A perverted portrait of an artist

The Artist & The Pervert is a somewhat atypical portrait of an artist that tells less about composer Georg Friedrich Haas’ microtonal music then it does about his BDSM-based relationship with his wife.
Aleksander Huser
Huser is a regular contributor to Modern Times Review.
Published date: December 17, 2018


Georg Friedrich Haas is one of the world’s most acclaimed contemporary composers. His microtonal magnum opus In Vain (2000), written as a reaction to the progress of right wing forces in his birth nation Austria, is considered one of this century’s first true masterpieces.

In December 2013, Haas sent a message to a woman through the online dating site OK Cupid describing his wish to «tame» her. Her name was Mollena Williams – an American writer and so-called «kink educator», who was open about her submissive preference. They met and hit it off, both sexually and otherwise. Less than two years later, they were married.

Through their sadomasochistic relationship, the now over 60-year-old and three-time divorcee Haas gradually came out of the closet as sexually dominant. Not least, the article «A Composer and His Wife: Creativity Through Kink» published in The New York Times in February 2016, gives the Williams-Haases quite a lot of attention.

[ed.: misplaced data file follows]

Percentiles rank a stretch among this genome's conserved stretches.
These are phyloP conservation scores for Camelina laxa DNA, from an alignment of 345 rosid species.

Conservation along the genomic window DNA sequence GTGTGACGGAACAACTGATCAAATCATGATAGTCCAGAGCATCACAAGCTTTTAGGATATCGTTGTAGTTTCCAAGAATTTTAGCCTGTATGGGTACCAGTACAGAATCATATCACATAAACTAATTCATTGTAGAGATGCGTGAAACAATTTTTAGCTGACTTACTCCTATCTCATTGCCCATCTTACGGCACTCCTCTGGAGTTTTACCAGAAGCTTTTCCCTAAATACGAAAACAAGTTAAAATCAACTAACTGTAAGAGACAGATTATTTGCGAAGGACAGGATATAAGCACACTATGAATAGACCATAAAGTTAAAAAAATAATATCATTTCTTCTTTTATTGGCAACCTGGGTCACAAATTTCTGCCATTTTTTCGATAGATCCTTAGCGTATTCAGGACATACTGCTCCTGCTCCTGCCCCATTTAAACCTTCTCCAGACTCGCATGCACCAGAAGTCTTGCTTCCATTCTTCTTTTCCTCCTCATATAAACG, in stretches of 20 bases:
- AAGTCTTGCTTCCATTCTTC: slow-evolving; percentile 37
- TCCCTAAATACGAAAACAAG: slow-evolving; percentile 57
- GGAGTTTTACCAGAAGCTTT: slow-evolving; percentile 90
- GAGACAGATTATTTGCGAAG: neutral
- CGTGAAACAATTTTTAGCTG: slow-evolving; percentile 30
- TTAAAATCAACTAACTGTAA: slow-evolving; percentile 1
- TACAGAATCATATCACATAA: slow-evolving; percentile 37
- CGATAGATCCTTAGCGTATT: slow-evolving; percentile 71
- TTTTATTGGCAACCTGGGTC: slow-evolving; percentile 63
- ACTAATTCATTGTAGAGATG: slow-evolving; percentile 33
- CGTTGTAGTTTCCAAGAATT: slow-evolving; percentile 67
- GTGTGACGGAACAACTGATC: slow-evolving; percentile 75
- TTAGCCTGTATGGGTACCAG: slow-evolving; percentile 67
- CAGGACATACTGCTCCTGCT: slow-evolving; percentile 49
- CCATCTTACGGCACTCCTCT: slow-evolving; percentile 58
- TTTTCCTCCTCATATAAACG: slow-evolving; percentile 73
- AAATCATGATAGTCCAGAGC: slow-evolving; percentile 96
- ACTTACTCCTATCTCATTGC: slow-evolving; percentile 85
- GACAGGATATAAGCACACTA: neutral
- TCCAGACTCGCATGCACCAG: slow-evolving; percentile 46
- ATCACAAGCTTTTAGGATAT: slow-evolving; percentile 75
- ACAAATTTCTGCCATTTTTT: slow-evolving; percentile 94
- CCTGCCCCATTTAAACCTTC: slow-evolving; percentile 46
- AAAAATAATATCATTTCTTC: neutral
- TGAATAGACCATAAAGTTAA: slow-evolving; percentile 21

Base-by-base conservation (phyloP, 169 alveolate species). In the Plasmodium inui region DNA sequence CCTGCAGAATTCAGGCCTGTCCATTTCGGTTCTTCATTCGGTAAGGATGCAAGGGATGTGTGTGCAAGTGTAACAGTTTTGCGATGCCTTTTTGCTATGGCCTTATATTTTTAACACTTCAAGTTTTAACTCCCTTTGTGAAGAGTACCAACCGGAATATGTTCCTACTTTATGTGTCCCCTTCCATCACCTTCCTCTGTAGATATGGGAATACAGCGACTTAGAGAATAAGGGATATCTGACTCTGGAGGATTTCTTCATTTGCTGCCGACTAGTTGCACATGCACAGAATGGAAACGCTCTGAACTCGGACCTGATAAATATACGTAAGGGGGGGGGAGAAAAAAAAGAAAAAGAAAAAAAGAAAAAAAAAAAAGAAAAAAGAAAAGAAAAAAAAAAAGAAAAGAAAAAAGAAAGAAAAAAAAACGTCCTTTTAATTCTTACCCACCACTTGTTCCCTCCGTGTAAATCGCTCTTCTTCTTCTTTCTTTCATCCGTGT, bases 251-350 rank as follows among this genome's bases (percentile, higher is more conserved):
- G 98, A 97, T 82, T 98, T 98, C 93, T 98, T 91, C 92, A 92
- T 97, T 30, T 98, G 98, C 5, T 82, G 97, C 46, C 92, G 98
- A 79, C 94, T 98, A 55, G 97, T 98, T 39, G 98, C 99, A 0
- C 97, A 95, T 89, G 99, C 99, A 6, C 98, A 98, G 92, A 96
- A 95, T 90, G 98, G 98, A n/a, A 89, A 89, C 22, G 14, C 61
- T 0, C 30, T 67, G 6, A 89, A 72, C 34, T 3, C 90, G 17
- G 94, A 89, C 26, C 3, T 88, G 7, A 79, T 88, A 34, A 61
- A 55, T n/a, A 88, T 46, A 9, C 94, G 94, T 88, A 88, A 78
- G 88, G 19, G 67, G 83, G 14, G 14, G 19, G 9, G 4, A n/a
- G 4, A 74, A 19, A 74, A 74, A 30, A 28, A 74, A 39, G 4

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A Different Portrait

With this background it may come as no surprise that The Artist & The Pervert is a somewhat atypical portrait of an artist. The documentary gives some insight into Haas’ merits as a composer, but mainly focuses on their love life – and it seems clear that it is first and foremost based on love – and how liberating this has been to him, both personally and artistically.

«The Artist & The Pervert discusses different aspects of our times’ trend for openness and acceptance.»

A marriage consisting of a 15-years-younger woman, who is her husband’s subordinate slave 24-7, is in itself remarkable enough. But there are more factors that make this potentially problematic – not least the fact that he is white and she is black, she even being a descendent of African slaves. Moreover, Haas regards himself to be a feminist, and explains that he had problems for a long time accepting his sexual preference. It can be tempting to draw some psychological conclusions based on the fact that both his parents and grandparents were Nazis, and that he went through quite a lot of …


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